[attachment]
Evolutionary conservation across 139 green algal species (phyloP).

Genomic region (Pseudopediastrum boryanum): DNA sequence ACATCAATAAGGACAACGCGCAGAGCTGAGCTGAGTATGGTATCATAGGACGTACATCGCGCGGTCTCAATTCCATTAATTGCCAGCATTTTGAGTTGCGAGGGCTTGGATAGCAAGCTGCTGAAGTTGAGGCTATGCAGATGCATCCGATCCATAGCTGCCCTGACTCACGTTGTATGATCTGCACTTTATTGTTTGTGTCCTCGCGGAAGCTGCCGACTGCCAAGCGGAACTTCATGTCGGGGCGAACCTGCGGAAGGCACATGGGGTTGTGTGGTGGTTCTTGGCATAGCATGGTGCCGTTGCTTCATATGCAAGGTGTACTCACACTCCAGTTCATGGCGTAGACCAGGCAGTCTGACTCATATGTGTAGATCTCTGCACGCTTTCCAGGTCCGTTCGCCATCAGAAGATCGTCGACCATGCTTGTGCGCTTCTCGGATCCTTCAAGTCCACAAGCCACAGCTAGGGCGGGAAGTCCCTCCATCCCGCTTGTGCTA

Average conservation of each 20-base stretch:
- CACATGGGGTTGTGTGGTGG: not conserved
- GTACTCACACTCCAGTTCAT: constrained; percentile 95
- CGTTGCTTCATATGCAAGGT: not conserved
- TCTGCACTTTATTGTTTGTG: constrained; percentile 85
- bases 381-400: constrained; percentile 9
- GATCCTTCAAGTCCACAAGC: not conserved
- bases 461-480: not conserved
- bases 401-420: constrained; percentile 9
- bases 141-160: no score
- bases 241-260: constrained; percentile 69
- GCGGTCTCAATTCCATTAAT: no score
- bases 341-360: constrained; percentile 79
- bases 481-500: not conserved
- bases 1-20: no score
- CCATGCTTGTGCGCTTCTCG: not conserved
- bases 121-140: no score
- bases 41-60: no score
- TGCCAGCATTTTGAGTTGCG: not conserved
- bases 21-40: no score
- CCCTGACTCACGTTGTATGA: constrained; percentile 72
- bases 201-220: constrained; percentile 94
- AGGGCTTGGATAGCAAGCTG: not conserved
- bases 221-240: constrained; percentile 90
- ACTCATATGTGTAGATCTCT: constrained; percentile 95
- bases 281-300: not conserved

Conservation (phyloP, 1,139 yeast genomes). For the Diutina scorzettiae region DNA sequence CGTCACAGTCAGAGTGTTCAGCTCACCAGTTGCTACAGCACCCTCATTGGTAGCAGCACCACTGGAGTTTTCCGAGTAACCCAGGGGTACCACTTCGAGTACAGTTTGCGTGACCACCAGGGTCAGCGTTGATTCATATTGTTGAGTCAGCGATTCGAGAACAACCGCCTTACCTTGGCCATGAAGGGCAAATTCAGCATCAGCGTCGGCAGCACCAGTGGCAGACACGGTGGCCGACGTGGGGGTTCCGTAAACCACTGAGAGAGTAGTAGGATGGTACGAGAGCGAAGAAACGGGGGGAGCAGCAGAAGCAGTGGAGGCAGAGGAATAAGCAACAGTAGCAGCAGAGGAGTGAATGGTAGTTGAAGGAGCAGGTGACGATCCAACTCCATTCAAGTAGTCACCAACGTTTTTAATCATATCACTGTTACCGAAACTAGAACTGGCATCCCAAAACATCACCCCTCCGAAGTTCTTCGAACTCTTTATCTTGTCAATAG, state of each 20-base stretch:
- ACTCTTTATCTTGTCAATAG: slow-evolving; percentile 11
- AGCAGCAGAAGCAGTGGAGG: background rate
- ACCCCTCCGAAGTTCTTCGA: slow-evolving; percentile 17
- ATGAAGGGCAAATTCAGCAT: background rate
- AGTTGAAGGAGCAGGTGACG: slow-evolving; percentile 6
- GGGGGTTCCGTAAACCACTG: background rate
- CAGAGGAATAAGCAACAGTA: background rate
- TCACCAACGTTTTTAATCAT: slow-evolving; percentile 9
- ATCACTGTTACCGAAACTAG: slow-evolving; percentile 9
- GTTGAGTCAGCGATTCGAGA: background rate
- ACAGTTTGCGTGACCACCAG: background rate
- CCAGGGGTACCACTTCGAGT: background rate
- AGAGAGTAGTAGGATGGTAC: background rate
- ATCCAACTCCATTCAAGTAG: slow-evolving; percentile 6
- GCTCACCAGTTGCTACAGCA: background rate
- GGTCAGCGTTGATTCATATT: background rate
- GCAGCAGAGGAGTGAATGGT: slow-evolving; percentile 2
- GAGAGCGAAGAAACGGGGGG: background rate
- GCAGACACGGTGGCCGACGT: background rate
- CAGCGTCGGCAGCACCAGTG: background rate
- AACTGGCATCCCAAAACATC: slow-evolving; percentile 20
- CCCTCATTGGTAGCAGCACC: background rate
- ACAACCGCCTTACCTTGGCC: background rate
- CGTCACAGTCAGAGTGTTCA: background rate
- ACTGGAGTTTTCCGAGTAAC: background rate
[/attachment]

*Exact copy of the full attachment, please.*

Evolutionary conservation across 139 green algal species (phyloP).

Genomic region (Pseudopediastrum boryanum): DNA sequence ACATCAATAAGGACAACGCGCAGAGCTGAGCTGAGTATGGTATCATAGGACGTACATCGCGCGGTCTCAATTCCATTAATTGCCAGCATTTTGAGTTGCGAGGGCTTGGATAGCAAGCTGCTGAAGTTGAGGCTATGCAGATGCATCCGATCCATAGCTGCCCTGACTCACGTTGTATGATCTGCACTTTATTGTTTGTGTCCTCGCGGAAGCTGCCGACTGCCAAGCGGAACTTCATGTCGGGGCGAACCTGCGGAAGGCACATGGGGTTGTGTGGTGGTTCTTGGCATAGCATGGTGCCGTTGCTTCATATGCAAGGTGTACTCACACTCCAGTTCATGGCGTAGACCAGGCAGTCTGACTCATATGTGTAGATCTCTGCACGCTTTCCAGGTCCGTTCGCCATCAGAAGATCGTCGACCATGCTTGTGCGCTTCTCGGATCCTTCAAGTCCACAAGCCACAGCTAGGGCGGGAAGTCCCTCCATCCCGCTTGTGCTA

Average conservation of each 20-base stretch:
- CACATGGGGTTGTGTGGTGG: not conserved
- GTACTCACACTCCAGTTCAT: constrained; percentile 95
- CGTTGCTTCATATGCAAGGT: not conserved
- TCTGCACTTTATTGTTTGTG: constrained; percentile 85
- bases 381-400: constrained; percentile 9
- GATCCTTCAAGTCCACAAGC: not conserved
- bases 461-480: not conserved
- bases 401-420: constrained; percentile 9
- bases 141-160: no score
- bases 241-260: constrained; percentile 69
- GCGGTCTCAATTCCATTAAT: no score
- bases 341-360: constrained; percentile 79
- bases 481-500: not conserved
- bases 1-20: no score
- CCATGCTTGTGCGCTTCTCG: not conserved
- bases 121-140: no score
- bases 41-60: no score
- TGCCAGCATTTTGAGTTGCG: not conserved
- bases 21-40: no score
- CCCTGACTCACGTTGTATGA: constrained; percentile 72
- bases 201-220: constrained; percentile 94
- AGGGCTTGGATAGCAAGCTG: not conserved
- bases 221-240: constrained; percentile 90
- ACTCATATGTGTAGATCTCT: constrained; percentile 95
- bases 281-300: not conserved

Conservation (phyloP, 1,139 yeast genomes). For the Diutina scorzettiae region DNA sequence CGTCACAGTCAGAGTGTTCAGCTCACCAGTTGCTACAGCACCCTCATTGGTAGCAGCACCACTGGAGTTTTCCGAGTAACCCAGGGGTACCACTTCGAGTACAGTTTGCGTGACCACCAGGGTCAGCGTTGATTCATATTGTTGAGTCAGCGATTCGAGAACAACCGCCTTACCTTGGCCATGAAGGGCAAATTCAGCATCAGCGTCGGCAGCACCAGTGGCAGACACGGTGGCCGACGTGGGGGTTCCGTAAACCACTGAGAGAGTAGTAGGATGGTACGAGAGCGAAGAAACGGGGGGAGCAGCAGAAGCAGTGGAGGCAGAGGAATAAGCAACAGTAGCAGCAGAGGAGTGAATGGTAGTTGAAGGAGCAGGTGACGATCCAACTCCATTCAAGTAGTCACCAACGTTTTTAATCATATCACTGTTACCGAAACTAGAACTGGCATCCCAAAACATCACCCCTCCGAAGTTCTTCGAACTCTTTATCTTGTCAATAG, state of each 20-base stretch:
- ACTCTTTATCTTGTCAATAG: slow-evolving; percentile 11
- AGCAGCAGAAGCAGTGGAGG: background rate
- ACCCCTCCGAAGTTCTTCGA: slow-evolving; percentile 17
- ATGAAGGGCAAATTCAGCAT: background rate
- AGTTGAAGGAGCAGGTGACG: slow-evolving; percentile 6
- GGGGGTTCCGTAAACCACTG: background rate
- CAGAGGAATAAGCAACAGTA: background rate
- TCACCAACGTTTTTAATCAT: slow-evolving; percentile 9
- ATCACTGTTACCGAAACTAG: slow-evolving; percentile 9
- GTTGAGTCAGCGATTCGAGA: background rate
- ACAGTTTGCGTGACCACCAG: background rate
- CCAGGGGTACCACTTCGAGT: background rate
- AGAGAGTAGTAGGATGGTAC: background rate
- ATCCAACTCCATTCAAGTAG: slow-evolving; percentile 6
- GCTCACCAGTTGCTACAGCA: background rate
- GGTCAGCGTTGATTCATATT: background rate
- GCAGCAGAGGAGTGAATGGT: slow-evolving; percentile 2
- GAGAGCGAAGAAACGGGGGG: background rate
- GCAGACACGGTGGCCGACGT: background rate
- CAGCGTCGGCAGCACCAGTG: background rate
- AACTGGCATCCCAAAACATC: slow-evolving; percentile 20
- CCCTCATTGGTAGCAGCACC: background rate
- ACAACCGCCTTACCTTGGCC: background rate
- CGTCACAGTCAGAGTGTTCA: background rate
- ACTGGAGTTTTCCGAGTAAC: background rate